Species Spotlight: Heather

, 02 September 2020
Species Spotlight: Heather
Bell Heather and Common Heather (Ling) © Robin Crane

By James Duncan

Learning & Engagement Officer

It may come as a surprise to learn that the term 'Heather' comprises a number of species, not just the one. The British Isles can in fact boast to have one of the richest ranges of Heather species anywhere in the world, though there are three distinct and common varieties you're most likely to see. All have a demand for acidic soils, so it's upon our heaths, moors and bogs that they'll predominantly be found, though don't be surprised to stumble upon them within peaty soils amongst dappled woodland. One of the planet's rarest habitats, lowland heath, is dominated by specialist plants like heather who thrive in the infertile soils on only a meagre supply of nutrients. It's in the south and east of England that the vast majority of this unique habitat resides. Whereas most of the British countryside begins to lose its freshness by August, it's at this time when the heathers explode into a riot of colour, huge spaces positively glowing purple and mauve. Where blooming Heather and bright yellow Gorse grow together, they provide a magnificent patchwork of dazzling colour. 

The most widely distributed of the three common species, Common Heather (Calluna vulgaris) is also considered the only 'true heather' among them, alternatively known as 'Ling.' It also happens to be the sole member of its genus. Its alternative name derives from the Old English word 'lig' meaning 'fire' which only serves to emphasise its vital importance as a past source of fuel. It's propensity for burning means that heathland fires can prove devastating and quickly spread out of control. The delicate little flowers form loose spikes atop stems that bear tiny, stubby, stalkless leaves situated in pairs. Though typically a pale pink, the flowers may occasionally range from white to a deep crimson. The extreme variation and defined growth stages of Common Heather may see it reaching over a metre in height and living to more than thirty years old. Its latin naming of Calluna derives from the Greek 'to brush', indicative of its usefulness when tied together to create a stiff broom. This ultimately translated into a multitude of practical uses - from rope-making to a source of bedding material and for thatching roofs. It has also served to create a legendary beverage, Heather Ale, something the Scottish Picts were renowned for.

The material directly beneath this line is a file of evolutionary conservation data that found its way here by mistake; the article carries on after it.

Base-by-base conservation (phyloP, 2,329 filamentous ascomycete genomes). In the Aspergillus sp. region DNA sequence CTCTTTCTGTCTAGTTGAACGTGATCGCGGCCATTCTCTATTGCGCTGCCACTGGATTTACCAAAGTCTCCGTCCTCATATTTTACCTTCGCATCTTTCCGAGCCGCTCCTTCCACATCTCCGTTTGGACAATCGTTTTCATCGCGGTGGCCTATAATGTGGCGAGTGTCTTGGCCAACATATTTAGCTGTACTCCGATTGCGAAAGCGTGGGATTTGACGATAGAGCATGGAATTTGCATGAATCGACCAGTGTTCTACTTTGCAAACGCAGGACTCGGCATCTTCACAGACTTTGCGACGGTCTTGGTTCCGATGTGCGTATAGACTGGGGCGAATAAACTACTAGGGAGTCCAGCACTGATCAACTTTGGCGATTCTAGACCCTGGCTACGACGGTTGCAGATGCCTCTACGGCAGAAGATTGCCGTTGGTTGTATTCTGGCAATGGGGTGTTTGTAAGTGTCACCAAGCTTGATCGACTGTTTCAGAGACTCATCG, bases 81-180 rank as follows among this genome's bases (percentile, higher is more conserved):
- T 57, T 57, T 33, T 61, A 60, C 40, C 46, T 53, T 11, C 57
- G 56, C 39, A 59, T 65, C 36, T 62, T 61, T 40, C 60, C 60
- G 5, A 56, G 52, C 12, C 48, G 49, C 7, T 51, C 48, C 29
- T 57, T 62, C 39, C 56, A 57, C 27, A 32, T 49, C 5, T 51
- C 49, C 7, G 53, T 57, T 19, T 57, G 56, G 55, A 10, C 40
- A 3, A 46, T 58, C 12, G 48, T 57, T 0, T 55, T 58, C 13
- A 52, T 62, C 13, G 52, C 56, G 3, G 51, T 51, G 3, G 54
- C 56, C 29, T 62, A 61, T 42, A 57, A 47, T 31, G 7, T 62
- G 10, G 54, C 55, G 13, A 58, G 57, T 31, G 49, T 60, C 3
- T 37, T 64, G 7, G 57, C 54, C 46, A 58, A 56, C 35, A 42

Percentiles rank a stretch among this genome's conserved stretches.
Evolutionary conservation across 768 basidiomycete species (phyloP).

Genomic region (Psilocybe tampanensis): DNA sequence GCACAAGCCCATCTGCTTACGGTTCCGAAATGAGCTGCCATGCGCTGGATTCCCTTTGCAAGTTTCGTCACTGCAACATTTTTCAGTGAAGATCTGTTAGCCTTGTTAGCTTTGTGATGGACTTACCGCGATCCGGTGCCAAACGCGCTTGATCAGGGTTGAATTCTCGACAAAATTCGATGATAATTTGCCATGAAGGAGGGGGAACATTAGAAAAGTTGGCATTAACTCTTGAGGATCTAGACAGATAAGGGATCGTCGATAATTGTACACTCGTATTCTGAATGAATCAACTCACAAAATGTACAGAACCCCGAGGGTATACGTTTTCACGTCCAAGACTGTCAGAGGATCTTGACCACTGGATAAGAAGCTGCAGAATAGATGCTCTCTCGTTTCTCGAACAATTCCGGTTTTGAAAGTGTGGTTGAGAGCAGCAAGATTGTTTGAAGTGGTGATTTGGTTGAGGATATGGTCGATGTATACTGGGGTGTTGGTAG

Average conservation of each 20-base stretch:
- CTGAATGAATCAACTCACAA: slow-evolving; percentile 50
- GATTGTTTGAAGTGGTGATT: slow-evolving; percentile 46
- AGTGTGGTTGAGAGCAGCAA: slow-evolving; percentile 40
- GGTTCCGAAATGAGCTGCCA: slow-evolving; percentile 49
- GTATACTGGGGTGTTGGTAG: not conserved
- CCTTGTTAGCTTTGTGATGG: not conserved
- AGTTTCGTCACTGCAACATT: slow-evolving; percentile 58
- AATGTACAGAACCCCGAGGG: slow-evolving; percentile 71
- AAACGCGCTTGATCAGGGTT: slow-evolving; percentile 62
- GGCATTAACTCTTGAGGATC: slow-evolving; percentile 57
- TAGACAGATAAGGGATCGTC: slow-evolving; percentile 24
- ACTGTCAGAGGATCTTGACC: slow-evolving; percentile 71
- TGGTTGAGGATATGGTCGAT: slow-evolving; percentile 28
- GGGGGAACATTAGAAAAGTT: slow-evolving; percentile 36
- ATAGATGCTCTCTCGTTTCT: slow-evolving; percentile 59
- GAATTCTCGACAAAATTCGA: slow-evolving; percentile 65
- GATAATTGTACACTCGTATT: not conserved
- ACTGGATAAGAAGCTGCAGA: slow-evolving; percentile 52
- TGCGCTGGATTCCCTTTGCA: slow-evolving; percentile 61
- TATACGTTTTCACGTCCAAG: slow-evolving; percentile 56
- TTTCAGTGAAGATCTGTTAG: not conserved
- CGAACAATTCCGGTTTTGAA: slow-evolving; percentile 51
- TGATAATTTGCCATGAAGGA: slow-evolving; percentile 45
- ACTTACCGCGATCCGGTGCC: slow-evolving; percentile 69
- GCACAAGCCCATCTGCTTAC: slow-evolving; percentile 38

Bell Heather © Graeme Lyons

Bell Heather © Graeme Lyons 

The two other numerous species are known technically as 'heaths', the somewhat confusingly named Bell Heather (Erica cinerea) and Cross-leaved Heath (Erica tetralix). Whereas both display a 'bell-shaped' flower, you'll find Bell Heather frequently growing with 'Ling.' Establishing the difference between the two 'Erica' species may prove remarkably useful for Bell Heather grows on drier, well-drained soils whereas Cross-leaved Heath shows a typical preference for damp places and wet hollows. Should you be following a path on wet ground, you'll be less likely to end up waist deep in a bog should you stick closer to the Bell heather - it'll grow on the driest tussocks. Bell Heather typically shows the widest variation in flower colour of the three species, though it's the Latin name of Cross-leaved Heath (tetralix) that determines the main difference between the two. It comes from the Greek for 'four' where its tiny, short-stalked leaves form a cross when seen from above. The leaves of Bell Heather are contained within a whorl of three. Both have leaves rolled at their edges, specially adapted for water conservation through reduced evaporation. They usually flower a little earlier than 'Ling', from mid-summer, though 'Ling' may continue to provide a blazing spectacle all the way through to October.  

Cross leaved heath © Roger Wilmshurst

Cross-leaved Heath © Roger Wilmshurst

At first appearance you might be forgiven for thinking that heather forms an entirely impenetrable vegetative mat, often as far as the eye can see. But the truth is, the distinct stages of its evergreen growth equate to a number of simply magnificent 'micro-worlds.' Among the individual plants, there may be patches of bare land, perfect for basking reptiles, roving grasshoppers, armies of ants and solitary bees and wasps looking to excavate their nest chambers. The plants themselves provide food for beetles, bugs, flies and the larvae of a huge number of moth species, as well as butterflies such as the striking Silver-studded Blue and eye-catching Green Hairstreak. The flowers offer an abundant nectar source for bees and a whole range of other insects. As the heather grows older and denser, its shady canopy allows for the growth of a multitude of mosses, lichens and fungi whilst heathland birds like the beautiful Dartford Warbler carefully conceal their nests and spiders busily hunt and trap their insect quarry. As the weather finally grows colder, the seeds ripen and become a welcome food source for birds, whilst the growing tips prove popular with hungry deer. Heathers play a pivotal central role in sustaining a whole community of animals, each and every one of which depend on it for breeding sites, food and protective cover.

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